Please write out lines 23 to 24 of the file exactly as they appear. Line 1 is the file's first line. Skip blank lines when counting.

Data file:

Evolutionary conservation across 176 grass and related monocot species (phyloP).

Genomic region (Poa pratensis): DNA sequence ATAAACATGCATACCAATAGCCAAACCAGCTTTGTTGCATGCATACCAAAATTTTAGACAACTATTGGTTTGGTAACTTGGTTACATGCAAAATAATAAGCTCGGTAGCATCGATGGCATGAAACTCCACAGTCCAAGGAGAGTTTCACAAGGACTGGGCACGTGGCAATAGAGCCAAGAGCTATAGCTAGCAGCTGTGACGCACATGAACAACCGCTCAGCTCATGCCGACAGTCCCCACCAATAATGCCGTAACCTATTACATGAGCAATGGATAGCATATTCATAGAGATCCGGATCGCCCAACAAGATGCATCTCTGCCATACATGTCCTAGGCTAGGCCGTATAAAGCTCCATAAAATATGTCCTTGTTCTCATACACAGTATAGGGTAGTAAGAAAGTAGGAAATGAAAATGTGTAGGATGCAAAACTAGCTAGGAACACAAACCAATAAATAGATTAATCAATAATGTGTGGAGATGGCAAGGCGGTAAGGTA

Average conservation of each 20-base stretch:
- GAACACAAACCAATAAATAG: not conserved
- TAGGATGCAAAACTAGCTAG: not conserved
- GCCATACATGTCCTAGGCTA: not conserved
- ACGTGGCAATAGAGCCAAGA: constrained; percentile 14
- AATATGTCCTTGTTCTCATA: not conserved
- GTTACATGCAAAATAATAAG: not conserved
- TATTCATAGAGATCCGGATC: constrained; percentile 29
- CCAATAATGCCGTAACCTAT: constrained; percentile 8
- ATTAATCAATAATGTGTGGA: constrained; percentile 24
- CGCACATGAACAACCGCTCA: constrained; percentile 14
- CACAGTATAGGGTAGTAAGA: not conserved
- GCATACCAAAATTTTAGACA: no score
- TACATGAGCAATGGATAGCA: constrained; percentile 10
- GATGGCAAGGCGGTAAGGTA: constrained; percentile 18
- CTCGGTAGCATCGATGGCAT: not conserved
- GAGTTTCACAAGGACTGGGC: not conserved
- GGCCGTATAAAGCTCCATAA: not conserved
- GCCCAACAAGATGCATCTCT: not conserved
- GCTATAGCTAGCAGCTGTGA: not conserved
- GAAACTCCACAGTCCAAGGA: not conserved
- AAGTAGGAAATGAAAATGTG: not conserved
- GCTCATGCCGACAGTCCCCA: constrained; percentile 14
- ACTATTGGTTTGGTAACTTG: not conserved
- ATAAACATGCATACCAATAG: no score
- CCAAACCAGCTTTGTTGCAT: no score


- GAAACTCCACAGTCCAAGGA: not conserved
- AAGTAGGAAATGAAAATGTG: not conserved